WE’RE ENCOURAGED that movement is underway to replace study and discussion on the issue of resort-style casino gaming in Massachusetts with action (“Gambling debated behind closed doors,’’ Metro, June 20). No public policy issue has been so thoroughly vetted. Since 1994, casino legislation has been an almost annual topic of public, media, and legislative scrutiny, with several legislative hearings, many local community meetings, and numerous independent fiscal, economic, and social-impact studies.
Thirty-eight other states already have casino gaming. As we have debated its merits, Massachusetts has continued to export gaming, entertainment, tourism, and hospitality tax revenues and jobs to nearby states.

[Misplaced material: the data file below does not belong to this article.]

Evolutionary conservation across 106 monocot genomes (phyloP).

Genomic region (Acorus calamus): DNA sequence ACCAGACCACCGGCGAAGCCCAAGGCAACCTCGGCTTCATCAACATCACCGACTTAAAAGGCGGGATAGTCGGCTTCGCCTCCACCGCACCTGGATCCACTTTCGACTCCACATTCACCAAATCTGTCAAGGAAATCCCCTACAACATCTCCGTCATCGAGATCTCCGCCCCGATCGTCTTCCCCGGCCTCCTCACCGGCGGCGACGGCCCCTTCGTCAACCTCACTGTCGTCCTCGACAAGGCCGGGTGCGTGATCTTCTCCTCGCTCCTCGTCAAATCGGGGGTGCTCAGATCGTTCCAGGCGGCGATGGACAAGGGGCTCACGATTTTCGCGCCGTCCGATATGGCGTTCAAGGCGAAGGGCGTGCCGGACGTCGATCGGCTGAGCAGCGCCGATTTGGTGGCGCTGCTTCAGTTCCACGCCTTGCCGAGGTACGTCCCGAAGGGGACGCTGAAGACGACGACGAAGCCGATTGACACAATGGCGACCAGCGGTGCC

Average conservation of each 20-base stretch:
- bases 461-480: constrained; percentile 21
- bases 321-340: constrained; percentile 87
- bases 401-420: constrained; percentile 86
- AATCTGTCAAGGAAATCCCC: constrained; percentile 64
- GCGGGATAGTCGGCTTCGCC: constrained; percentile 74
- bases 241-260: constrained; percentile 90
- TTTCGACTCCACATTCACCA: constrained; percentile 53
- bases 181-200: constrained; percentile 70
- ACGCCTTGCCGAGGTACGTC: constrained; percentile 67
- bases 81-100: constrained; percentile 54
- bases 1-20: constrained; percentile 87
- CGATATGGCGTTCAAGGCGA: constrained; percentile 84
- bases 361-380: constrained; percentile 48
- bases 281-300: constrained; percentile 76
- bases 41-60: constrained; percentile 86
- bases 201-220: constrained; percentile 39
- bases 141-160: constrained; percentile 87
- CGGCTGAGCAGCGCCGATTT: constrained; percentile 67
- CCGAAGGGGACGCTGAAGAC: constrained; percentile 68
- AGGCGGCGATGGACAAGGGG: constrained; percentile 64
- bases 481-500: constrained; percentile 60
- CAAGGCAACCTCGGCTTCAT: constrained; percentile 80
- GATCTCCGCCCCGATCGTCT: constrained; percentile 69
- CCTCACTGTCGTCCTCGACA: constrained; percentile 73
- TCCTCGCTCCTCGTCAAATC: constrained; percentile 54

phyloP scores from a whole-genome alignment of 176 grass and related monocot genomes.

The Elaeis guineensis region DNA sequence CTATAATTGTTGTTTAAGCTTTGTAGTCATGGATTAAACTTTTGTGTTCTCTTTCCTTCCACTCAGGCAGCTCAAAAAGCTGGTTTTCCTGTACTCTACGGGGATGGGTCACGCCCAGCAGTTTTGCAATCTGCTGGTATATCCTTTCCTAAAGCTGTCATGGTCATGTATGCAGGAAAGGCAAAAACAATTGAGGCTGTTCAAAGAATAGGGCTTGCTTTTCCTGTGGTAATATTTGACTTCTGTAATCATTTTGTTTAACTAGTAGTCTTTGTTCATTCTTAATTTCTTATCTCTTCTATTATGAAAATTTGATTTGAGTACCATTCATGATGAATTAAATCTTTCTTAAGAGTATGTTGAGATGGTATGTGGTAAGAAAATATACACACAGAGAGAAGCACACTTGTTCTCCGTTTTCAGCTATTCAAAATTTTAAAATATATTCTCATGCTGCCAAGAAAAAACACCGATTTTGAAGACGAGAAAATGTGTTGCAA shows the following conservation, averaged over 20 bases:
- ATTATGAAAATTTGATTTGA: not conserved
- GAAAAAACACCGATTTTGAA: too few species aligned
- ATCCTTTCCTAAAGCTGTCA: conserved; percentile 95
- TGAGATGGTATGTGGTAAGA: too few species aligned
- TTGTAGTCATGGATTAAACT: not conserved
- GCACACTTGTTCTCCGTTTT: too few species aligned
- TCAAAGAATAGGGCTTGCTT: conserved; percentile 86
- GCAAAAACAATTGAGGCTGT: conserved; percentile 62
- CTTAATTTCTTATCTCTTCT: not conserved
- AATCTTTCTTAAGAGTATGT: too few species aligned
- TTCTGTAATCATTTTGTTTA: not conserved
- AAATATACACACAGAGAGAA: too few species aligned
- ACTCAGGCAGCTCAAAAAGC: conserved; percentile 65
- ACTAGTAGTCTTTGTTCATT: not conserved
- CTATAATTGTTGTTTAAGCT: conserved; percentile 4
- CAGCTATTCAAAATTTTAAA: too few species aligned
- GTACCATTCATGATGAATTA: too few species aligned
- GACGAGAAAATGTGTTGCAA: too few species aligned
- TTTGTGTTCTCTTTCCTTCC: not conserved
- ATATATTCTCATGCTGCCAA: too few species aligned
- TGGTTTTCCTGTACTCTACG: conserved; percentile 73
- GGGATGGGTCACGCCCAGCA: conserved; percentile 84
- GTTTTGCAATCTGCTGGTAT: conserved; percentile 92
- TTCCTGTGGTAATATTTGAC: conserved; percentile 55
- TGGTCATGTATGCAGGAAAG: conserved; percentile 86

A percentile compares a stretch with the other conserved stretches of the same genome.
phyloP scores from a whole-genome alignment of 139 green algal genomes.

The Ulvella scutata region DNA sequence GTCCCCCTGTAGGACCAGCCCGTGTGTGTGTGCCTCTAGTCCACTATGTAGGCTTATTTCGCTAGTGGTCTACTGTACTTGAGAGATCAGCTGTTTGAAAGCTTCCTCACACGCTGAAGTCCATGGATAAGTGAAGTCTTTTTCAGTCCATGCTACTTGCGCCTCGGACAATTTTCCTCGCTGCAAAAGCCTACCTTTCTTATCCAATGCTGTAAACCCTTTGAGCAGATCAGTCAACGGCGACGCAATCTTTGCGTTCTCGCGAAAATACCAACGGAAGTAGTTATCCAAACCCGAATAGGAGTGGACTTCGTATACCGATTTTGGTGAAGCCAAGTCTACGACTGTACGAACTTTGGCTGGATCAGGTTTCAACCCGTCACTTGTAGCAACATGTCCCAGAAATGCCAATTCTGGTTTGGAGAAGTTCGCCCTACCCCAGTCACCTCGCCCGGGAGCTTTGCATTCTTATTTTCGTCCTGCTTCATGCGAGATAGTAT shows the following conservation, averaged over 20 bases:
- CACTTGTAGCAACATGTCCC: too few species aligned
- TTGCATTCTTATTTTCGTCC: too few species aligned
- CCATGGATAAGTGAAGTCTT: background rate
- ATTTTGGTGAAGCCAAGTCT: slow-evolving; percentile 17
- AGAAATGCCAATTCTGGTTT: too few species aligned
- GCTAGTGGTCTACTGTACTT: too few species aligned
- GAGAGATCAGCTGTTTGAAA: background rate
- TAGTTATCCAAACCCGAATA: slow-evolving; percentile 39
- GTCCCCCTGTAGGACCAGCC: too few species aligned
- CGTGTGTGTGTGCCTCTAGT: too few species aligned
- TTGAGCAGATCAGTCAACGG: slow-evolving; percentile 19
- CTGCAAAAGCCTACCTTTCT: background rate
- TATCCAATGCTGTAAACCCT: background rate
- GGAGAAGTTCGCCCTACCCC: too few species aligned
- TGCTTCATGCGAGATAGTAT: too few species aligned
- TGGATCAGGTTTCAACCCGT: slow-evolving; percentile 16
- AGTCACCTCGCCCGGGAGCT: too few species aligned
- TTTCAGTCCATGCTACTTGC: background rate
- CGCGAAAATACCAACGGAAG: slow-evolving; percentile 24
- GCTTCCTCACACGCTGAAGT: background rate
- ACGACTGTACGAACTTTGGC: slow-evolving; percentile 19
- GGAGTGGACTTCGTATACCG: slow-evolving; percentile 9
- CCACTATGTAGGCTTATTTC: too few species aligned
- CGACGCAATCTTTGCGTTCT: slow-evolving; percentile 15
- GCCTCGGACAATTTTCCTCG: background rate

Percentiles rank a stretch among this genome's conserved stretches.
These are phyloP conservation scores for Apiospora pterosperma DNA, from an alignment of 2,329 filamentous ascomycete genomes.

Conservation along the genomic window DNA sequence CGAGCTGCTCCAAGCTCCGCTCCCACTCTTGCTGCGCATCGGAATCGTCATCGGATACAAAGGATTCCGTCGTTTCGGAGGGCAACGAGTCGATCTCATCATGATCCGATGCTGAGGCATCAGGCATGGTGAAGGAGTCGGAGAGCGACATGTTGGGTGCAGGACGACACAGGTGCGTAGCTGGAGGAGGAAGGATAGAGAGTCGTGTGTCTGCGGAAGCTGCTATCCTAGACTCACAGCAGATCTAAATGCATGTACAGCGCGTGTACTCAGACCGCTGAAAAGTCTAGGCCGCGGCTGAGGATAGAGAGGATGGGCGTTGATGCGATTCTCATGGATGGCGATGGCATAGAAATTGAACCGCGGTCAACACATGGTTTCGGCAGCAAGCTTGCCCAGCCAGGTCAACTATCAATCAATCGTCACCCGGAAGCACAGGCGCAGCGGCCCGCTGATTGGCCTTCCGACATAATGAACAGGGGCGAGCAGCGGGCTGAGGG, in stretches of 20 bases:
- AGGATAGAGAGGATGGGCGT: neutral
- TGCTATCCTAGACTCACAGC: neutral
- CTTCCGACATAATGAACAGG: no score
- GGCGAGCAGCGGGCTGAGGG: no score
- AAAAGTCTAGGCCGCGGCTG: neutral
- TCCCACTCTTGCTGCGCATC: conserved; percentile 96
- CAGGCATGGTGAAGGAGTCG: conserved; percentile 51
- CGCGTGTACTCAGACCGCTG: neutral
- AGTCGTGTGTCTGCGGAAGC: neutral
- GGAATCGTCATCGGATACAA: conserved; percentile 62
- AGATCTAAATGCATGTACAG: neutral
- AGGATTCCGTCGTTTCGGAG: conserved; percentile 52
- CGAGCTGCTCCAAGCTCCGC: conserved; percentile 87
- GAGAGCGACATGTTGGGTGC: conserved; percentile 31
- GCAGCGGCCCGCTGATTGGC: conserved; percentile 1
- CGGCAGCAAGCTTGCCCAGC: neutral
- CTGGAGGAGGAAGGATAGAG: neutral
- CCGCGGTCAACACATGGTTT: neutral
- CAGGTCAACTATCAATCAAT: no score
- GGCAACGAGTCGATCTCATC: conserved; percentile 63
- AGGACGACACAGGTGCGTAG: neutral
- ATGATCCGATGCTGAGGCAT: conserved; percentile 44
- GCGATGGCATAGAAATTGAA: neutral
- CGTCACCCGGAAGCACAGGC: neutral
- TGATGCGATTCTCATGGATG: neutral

Our residents have spent an estimated $12 billion at New England casinos and so-called racinos since 1993, providing roughly $4 billion in tax revenues to Connecticut and Rhode Island state governments.
Twenty-seven public opinion surveys in the last five years show that most Massachusetts residents support casino gaming. And, as Governor Patrick himself has said, we have the opportunity to create thousands of jobs in our own state.
Now is the time to make resort-style casino gaming in Massachusetts a reality.
City manager, Chelsea